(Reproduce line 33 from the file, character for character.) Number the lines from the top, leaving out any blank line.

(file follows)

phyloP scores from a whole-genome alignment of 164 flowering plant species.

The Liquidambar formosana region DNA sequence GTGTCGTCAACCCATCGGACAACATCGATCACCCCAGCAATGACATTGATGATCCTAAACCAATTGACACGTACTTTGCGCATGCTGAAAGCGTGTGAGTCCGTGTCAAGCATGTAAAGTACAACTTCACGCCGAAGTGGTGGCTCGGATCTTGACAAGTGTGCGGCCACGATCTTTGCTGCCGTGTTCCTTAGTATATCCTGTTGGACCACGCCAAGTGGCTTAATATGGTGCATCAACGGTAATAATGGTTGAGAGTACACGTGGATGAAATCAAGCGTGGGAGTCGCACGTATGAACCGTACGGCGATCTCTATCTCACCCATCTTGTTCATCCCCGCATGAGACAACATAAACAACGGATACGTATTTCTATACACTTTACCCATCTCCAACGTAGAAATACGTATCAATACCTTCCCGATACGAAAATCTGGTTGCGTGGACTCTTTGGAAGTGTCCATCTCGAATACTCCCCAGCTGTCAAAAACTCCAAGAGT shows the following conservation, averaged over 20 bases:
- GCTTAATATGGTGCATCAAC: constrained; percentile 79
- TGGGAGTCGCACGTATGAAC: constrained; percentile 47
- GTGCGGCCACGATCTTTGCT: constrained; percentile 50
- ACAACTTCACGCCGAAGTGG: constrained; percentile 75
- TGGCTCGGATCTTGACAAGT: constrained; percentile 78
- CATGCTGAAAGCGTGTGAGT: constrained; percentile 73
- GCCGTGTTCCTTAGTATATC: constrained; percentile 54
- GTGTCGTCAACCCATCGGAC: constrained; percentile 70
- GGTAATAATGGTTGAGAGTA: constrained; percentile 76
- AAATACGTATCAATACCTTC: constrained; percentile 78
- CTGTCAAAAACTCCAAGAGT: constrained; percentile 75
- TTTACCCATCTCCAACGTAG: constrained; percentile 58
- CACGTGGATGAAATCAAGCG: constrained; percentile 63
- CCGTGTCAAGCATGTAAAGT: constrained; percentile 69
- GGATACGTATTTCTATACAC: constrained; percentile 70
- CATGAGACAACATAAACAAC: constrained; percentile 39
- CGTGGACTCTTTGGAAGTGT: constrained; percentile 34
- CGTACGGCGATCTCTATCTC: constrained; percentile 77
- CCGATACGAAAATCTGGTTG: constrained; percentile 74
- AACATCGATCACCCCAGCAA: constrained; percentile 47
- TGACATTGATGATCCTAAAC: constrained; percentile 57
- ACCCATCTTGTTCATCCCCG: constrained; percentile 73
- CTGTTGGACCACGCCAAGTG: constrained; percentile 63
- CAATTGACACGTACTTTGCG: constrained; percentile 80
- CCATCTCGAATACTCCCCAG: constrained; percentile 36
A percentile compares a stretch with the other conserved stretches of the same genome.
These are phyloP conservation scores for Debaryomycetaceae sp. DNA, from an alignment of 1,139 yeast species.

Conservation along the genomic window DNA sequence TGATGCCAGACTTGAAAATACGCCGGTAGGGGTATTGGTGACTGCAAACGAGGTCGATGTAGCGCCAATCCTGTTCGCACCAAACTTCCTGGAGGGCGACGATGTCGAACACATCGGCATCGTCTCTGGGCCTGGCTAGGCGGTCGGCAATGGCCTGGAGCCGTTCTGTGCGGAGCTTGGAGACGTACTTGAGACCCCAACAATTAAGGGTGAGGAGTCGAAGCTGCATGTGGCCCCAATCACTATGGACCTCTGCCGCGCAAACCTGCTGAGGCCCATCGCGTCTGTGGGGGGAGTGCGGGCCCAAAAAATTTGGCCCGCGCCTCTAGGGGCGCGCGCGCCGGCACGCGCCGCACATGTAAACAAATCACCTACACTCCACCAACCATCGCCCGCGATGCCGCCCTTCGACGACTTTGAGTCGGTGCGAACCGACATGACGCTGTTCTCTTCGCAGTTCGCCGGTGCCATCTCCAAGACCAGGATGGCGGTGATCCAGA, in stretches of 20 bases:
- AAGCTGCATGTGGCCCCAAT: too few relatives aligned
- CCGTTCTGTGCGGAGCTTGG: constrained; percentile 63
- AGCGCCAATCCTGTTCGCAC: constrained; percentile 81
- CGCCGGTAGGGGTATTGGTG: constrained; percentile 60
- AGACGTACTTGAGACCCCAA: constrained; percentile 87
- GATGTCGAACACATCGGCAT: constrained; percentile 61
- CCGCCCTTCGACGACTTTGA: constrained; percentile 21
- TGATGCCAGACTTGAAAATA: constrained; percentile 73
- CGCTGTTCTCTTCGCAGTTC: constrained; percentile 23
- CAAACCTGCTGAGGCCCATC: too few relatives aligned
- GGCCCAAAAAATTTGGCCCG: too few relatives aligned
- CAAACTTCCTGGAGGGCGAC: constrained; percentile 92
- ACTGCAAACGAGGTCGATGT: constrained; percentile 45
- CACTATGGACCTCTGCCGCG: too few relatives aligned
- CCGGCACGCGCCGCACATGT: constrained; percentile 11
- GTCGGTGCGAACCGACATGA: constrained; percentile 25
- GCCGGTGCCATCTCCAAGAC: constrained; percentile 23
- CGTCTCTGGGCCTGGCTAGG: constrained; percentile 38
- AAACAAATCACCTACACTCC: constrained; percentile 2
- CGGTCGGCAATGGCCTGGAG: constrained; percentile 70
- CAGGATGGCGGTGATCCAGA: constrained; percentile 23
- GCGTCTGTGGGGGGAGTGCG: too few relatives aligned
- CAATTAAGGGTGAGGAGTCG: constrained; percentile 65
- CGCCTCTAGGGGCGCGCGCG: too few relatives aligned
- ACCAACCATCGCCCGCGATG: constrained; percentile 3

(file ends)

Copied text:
- AGCGCCAATCCTGTTCGCAC: constrained; percentile 81